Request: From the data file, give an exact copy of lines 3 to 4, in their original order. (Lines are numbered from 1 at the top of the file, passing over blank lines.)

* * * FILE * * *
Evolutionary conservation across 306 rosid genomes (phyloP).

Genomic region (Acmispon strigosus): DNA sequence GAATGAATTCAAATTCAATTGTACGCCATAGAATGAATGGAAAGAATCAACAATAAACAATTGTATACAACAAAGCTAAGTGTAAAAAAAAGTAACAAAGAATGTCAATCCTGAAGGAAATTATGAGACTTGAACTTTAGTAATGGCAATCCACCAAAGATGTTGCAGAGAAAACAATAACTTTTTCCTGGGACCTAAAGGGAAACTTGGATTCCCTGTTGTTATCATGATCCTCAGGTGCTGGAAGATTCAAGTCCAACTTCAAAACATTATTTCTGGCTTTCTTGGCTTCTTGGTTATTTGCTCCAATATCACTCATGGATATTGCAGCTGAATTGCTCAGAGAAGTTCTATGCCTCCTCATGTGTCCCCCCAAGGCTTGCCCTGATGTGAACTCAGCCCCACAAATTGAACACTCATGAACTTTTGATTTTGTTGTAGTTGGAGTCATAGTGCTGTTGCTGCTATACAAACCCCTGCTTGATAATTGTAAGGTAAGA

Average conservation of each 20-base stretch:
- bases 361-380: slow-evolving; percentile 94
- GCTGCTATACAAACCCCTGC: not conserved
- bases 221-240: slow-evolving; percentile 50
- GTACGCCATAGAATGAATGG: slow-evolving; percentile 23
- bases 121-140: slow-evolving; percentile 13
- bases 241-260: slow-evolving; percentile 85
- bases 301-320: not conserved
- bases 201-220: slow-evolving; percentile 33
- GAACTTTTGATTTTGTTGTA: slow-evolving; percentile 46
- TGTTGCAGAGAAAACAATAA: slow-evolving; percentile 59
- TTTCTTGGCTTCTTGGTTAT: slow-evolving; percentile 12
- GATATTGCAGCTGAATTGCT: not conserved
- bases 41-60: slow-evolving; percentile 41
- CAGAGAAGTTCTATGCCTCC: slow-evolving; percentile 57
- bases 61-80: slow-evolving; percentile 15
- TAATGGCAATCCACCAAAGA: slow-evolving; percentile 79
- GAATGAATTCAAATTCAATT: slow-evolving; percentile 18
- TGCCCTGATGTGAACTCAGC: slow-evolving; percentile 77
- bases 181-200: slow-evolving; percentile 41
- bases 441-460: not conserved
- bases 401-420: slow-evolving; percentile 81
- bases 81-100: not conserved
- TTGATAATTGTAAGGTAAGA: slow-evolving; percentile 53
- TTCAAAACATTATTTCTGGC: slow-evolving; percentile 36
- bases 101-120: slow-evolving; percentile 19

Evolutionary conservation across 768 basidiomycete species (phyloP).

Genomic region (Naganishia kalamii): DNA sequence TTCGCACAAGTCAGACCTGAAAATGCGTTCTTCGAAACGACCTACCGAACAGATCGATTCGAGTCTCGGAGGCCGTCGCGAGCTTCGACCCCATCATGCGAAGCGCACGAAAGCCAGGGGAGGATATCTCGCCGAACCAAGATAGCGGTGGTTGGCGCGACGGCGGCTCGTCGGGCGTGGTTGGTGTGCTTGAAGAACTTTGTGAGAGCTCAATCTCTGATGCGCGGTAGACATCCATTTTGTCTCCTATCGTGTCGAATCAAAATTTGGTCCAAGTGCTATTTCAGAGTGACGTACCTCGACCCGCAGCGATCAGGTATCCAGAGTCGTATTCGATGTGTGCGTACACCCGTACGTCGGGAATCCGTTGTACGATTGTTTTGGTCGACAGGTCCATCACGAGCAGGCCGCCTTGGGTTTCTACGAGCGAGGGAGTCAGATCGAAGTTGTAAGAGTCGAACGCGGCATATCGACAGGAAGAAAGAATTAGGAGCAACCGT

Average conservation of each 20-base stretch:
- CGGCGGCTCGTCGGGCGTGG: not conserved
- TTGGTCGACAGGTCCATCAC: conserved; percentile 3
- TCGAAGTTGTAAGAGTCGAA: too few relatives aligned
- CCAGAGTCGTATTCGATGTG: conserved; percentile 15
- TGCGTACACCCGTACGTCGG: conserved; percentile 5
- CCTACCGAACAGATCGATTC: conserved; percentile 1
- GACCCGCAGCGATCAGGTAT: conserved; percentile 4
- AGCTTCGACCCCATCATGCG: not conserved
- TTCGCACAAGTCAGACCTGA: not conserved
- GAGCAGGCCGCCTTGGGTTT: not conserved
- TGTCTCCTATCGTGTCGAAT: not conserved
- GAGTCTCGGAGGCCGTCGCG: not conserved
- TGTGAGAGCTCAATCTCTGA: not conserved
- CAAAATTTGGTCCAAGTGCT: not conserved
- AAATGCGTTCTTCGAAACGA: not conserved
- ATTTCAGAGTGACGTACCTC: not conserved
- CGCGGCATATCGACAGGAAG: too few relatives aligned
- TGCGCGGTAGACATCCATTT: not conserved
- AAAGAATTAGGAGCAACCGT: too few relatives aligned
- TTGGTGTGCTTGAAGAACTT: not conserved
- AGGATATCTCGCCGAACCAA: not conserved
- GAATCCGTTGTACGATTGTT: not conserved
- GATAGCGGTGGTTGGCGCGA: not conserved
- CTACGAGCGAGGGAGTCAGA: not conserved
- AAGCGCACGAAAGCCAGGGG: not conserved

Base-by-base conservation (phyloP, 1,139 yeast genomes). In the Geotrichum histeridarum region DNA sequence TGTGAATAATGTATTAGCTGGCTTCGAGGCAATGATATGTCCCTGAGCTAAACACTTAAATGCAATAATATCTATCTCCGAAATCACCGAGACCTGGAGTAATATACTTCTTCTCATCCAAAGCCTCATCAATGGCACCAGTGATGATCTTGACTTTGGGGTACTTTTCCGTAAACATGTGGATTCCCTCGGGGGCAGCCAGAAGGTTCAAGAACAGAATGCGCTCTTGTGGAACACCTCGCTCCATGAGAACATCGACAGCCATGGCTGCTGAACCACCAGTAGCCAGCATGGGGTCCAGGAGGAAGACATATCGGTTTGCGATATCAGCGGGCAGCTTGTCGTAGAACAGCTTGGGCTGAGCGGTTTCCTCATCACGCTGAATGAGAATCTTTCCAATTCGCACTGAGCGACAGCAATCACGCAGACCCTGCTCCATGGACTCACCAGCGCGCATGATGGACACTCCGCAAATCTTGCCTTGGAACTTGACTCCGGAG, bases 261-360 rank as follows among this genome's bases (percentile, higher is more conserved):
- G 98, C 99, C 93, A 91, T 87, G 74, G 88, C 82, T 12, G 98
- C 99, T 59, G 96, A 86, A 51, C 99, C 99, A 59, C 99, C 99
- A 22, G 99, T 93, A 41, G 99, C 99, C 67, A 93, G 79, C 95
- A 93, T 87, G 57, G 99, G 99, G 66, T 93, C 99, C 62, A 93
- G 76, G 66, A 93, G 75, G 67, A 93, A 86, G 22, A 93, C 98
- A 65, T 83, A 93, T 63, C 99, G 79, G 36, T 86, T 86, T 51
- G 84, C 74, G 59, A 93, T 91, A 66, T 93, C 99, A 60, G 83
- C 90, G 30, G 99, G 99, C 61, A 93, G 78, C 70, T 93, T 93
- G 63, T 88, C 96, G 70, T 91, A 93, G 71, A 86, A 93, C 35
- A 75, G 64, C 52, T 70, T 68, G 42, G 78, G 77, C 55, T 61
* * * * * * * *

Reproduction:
Average conservation of each 20-base stretch:
- bases 361-380: slow-evolving; percentile 94